With its focus on “Globalisation 4.0” and the Fourth Industrial Revolution, this year’s annual meeting of the World Economic Forum (WEF) from 22-25 January in Davos, Switzerland, saw plenty of conversations about blockchain technology and cryptocurrencies.
The WEF gathering also overlapped with the Blockchain Economic Forum, which met in Davos from 24-26 January.
Blockchain technology was among the topics discussed during WEF sessions on topics such as data-driven decision making, developing technology for the common good and digital identity issues.
For example, during the session “Governing Data in our Daily Lives,” Nara Lokesh, Cabinet Minister for Information Technology, Panchayati Raj (local administration) and Rural Development in India’s Andhra Pradesh, talked about how better land and agricultural data is vital in a region where so many people still depend upon farming for their livelihoods. The government has organised “a lot of hackathons on land records,” he said, and an Indian firm – Zeb Data India – has done “amazing work in our new capital city where all land records came into blockchain”.
Blockchain is one of three technologies – the other two are artificial intelligence and cloud computing – that will “permanently change the banking sector”, Infosys’ Mohit Joshi wrote in an article for the WEF meeting.
“The details of blockchain technology are somewhat complex, but the benefits for financial markets are very clear…,” he wrote, naming benefits such as disintermediation, transparency, security, unhackability and automation. “For example, Infosys Finacle has formed a blockchain-based trade network, India Trade Connect, that is being used by a group of banks to run a blockchain-based trade finance-processing solution. It will enable increased automation and transparency, while helping efficiently manage risks in trade and supply chain financing operations.”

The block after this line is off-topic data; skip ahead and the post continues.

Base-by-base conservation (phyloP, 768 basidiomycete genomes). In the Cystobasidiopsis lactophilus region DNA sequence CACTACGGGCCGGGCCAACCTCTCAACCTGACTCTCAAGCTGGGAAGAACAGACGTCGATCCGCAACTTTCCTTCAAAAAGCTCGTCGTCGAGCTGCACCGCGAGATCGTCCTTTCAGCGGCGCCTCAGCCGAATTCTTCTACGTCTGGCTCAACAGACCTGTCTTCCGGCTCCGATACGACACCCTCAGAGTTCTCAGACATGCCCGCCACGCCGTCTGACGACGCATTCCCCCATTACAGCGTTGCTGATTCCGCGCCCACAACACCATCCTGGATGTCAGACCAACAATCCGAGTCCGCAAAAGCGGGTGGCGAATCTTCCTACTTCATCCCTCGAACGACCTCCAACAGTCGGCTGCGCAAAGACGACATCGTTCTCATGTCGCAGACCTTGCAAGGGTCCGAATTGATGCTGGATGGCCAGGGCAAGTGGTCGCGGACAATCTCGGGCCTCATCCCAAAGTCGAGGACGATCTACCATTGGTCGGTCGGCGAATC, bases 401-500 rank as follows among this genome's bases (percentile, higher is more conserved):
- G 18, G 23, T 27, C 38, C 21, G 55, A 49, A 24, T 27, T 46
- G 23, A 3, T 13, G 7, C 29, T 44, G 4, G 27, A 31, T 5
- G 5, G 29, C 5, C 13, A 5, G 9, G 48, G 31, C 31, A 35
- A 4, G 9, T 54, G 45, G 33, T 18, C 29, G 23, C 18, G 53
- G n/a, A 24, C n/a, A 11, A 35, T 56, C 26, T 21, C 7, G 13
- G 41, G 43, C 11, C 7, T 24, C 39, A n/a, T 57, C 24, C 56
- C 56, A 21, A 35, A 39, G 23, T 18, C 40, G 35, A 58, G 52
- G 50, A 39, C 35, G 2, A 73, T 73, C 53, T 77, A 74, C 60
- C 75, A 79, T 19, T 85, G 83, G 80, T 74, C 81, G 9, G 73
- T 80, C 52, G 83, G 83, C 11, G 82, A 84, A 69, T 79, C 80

Blockchain also made an appearance on Davos attendees’ dinner tables, thanks to a new blockchain platform – OpenSC – recently launched by WWF and BCG Digital Ventures. Designed to “track the provenance of food from source to table”, OpenSC was deployed at the WEF gathering so leaders could scan a QR code with their smartphones to see the origin of their meals.
Among the other crypto developments making headlines during this year’s WEF meeting were the appointment of BitPesa founder Elizabeth Rossiello as one of two chairs of the Global Blockchain Council, comments by BCG Digital Ventures founder Jeff Schumacher that Bitcoin’s value will “go to zero”, a new partnership between Distilled Identity and Emerge to develop a blockchain-based digital identity platform for the world’s refugees and displaced people, and the announcement of a new UAE research centre focused on new technologies such as AI and blockchain.